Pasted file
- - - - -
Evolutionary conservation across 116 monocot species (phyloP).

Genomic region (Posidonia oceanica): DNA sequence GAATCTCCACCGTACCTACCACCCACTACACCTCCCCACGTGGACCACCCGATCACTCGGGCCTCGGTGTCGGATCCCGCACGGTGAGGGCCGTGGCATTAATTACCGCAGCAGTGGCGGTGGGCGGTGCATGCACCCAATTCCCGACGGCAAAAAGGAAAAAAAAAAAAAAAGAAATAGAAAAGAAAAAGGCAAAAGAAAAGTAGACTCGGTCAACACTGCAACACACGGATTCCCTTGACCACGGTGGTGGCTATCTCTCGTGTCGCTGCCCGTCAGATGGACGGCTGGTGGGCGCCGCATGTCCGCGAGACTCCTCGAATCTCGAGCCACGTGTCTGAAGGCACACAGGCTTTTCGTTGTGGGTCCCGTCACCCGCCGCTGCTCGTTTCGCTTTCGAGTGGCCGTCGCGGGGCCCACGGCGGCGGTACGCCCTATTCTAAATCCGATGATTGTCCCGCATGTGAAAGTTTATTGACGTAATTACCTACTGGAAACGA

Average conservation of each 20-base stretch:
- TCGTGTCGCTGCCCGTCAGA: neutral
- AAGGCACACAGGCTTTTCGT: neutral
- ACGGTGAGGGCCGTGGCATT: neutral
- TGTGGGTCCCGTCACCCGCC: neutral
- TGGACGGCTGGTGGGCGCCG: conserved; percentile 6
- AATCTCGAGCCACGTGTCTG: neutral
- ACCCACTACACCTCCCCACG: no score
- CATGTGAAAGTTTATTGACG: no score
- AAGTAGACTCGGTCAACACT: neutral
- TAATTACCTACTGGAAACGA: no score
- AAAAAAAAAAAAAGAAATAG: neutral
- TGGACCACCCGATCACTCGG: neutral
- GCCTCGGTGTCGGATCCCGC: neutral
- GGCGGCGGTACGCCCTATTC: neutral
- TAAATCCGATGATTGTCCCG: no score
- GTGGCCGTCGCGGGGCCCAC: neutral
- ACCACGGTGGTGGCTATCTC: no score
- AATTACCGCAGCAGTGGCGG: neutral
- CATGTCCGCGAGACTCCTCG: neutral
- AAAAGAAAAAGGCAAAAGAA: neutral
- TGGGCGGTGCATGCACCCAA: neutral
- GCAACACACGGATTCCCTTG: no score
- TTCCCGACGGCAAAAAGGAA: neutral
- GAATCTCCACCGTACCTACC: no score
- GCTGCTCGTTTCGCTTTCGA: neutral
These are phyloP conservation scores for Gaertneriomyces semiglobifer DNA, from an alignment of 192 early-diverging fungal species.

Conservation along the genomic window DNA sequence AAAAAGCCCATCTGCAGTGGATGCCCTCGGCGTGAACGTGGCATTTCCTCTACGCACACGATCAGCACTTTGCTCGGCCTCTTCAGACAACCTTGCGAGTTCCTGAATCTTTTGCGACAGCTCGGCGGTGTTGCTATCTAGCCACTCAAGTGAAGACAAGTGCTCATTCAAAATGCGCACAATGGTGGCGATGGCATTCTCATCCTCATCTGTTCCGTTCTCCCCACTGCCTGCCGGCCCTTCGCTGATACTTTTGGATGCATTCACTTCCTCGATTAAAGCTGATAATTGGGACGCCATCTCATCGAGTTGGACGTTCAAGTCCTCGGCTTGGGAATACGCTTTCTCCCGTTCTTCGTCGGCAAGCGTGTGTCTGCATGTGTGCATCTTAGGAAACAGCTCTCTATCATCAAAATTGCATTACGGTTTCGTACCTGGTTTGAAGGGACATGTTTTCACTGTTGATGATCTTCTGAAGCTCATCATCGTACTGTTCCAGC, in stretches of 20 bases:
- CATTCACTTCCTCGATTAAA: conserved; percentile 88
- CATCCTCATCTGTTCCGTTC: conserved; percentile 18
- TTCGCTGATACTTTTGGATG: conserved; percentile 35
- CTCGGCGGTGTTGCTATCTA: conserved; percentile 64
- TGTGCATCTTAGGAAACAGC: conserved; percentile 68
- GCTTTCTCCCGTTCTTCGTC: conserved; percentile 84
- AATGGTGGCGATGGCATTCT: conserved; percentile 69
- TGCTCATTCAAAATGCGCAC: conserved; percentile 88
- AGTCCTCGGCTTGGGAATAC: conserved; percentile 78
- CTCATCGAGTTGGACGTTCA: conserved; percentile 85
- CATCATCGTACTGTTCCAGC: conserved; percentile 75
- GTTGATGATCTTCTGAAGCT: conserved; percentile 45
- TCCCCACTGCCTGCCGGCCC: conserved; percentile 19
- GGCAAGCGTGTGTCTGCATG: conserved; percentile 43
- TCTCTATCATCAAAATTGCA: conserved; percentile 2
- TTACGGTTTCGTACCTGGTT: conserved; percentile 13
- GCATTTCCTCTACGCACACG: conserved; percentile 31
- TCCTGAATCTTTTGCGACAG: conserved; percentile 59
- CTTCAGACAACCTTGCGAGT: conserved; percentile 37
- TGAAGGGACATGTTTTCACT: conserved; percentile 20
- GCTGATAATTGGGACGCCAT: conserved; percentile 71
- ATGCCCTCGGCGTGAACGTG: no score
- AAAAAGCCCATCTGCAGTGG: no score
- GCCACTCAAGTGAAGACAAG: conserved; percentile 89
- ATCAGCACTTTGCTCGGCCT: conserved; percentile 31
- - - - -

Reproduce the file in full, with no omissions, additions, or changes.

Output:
Evolutionary conservation across 116 monocot species (phyloP).

Genomic region (Posidonia oceanica): DNA sequence GAATCTCCACCGTACCTACCACCCACTACACCTCCCCACGTGGACCACCCGATCACTCGGGCCTCGGTGTCGGATCCCGCACGGTGAGGGCCGTGGCATTAATTACCGCAGCAGTGGCGGTGGGCGGTGCATGCACCCAATTCCCGACGGCAAAAAGGAAAAAAAAAAAAAAAGAAATAGAAAAGAAAAAGGCAAAAGAAAAGTAGACTCGGTCAACACTGCAACACACGGATTCCCTTGACCACGGTGGTGGCTATCTCTCGTGTCGCTGCCCGTCAGATGGACGGCTGGTGGGCGCCGCATGTCCGCGAGACTCCTCGAATCTCGAGCCACGTGTCTGAAGGCACACAGGCTTTTCGTTGTGGGTCCCGTCACCCGCCGCTGCTCGTTTCGCTTTCGAGTGGCCGTCGCGGGGCCCACGGCGGCGGTACGCCCTATTCTAAATCCGATGATTGTCCCGCATGTGAAAGTTTATTGACGTAATTACCTACTGGAAACGA

Average conservation of each 20-base stretch:
- TCGTGTCGCTGCCCGTCAGA: neutral
- AAGGCACACAGGCTTTTCGT: neutral
- ACGGTGAGGGCCGTGGCATT: neutral
- TGTGGGTCCCGTCACCCGCC: neutral
- TGGACGGCTGGTGGGCGCCG: conserved; percentile 6
- AATCTCGAGCCACGTGTCTG: neutral
- ACCCACTACACCTCCCCACG: no score
- CATGTGAAAGTTTATTGACG: no score
- AAGTAGACTCGGTCAACACT: neutral
- TAATTACCTACTGGAAACGA: no score
- AAAAAAAAAAAAAGAAATAG: neutral
- TGGACCACCCGATCACTCGG: neutral
- GCCTCGGTGTCGGATCCCGC: neutral
- GGCGGCGGTACGCCCTATTC: neutral
- TAAATCCGATGATTGTCCCG: no score
- GTGGCCGTCGCGGGGCCCAC: neutral
- ACCACGGTGGTGGCTATCTC: no score
- AATTACCGCAGCAGTGGCGG: neutral
- CATGTCCGCGAGACTCCTCG: neutral
- AAAAGAAAAAGGCAAAAGAA: neutral
- TGGGCGGTGCATGCACCCAA: neutral
- GCAACACACGGATTCCCTTG: no score
- TTCCCGACGGCAAAAAGGAA: neutral
- GAATCTCCACCGTACCTACC: no score
- GCTGCTCGTTTCGCTTTCGA: neutral
These are phyloP conservation scores for Gaertneriomyces semiglobifer DNA, from an alignment of 192 early-diverging fungal species.

Conservation along the genomic window DNA sequence AAAAAGCCCATCTGCAGTGGATGCCCTCGGCGTGAACGTGGCATTTCCTCTACGCACACGATCAGCACTTTGCTCGGCCTCTTCAGACAACCTTGCGAGTTCCTGAATCTTTTGCGACAGCTCGGCGGTGTTGCTATCTAGCCACTCAAGTGAAGACAAGTGCTCATTCAAAATGCGCACAATGGTGGCGATGGCATTCTCATCCTCATCTGTTCCGTTCTCCCCACTGCCTGCCGGCCCTTCGCTGATACTTTTGGATGCATTCACTTCCTCGATTAAAGCTGATAATTGGGACGCCATCTCATCGAGTTGGACGTTCAAGTCCTCGGCTTGGGAATACGCTTTCTCCCGTTCTTCGTCGGCAAGCGTGTGTCTGCATGTGTGCATCTTAGGAAACAGCTCTCTATCATCAAAATTGCATTACGGTTTCGTACCTGGTTTGAAGGGACATGTTTTCACTGTTGATGATCTTCTGAAGCTCATCATCGTACTGTTCCAGC, in stretches of 20 bases:
- CATTCACTTCCTCGATTAAA: conserved; percentile 88
- CATCCTCATCTGTTCCGTTC: conserved; percentile 18
- TTCGCTGATACTTTTGGATG: conserved; percentile 35
- CTCGGCGGTGTTGCTATCTA: conserved; percentile 64
- TGTGCATCTTAGGAAACAGC: conserved; percentile 68
- GCTTTCTCCCGTTCTTCGTC: conserved; percentile 84
- AATGGTGGCGATGGCATTCT: conserved; percentile 69
- TGCTCATTCAAAATGCGCAC: conserved; percentile 88
- AGTCCTCGGCTTGGGAATAC: conserved; percentile 78
- CTCATCGAGTTGGACGTTCA: conserved; percentile 85
- CATCATCGTACTGTTCCAGC: conserved; percentile 75
- GTTGATGATCTTCTGAAGCT: conserved; percentile 45
- TCCCCACTGCCTGCCGGCCC: conserved; percentile 19
- GGCAAGCGTGTGTCTGCATG: conserved; percentile 43
- TCTCTATCATCAAAATTGCA: conserved; percentile 2
- TTACGGTTTCGTACCTGGTT: conserved; percentile 13
- GCATTTCCTCTACGCACACG: conserved; percentile 31
- TCCTGAATCTTTTGCGACAG: conserved; percentile 59
- CTTCAGACAACCTTGCGAGT: conserved; percentile 37
- TGAAGGGACATGTTTTCACT: conserved; percentile 20
- GCTGATAATTGGGACGCCAT: conserved; percentile 71
- ATGCCCTCGGCGTGAACGTG: no score
- AAAAAGCCCATCTGCAGTGG: no score
- GCCACTCAAGTGAAGACAAG: conserved; percentile 89
- ATCAGCACTTTGCTCGGCCT: conserved; percentile 31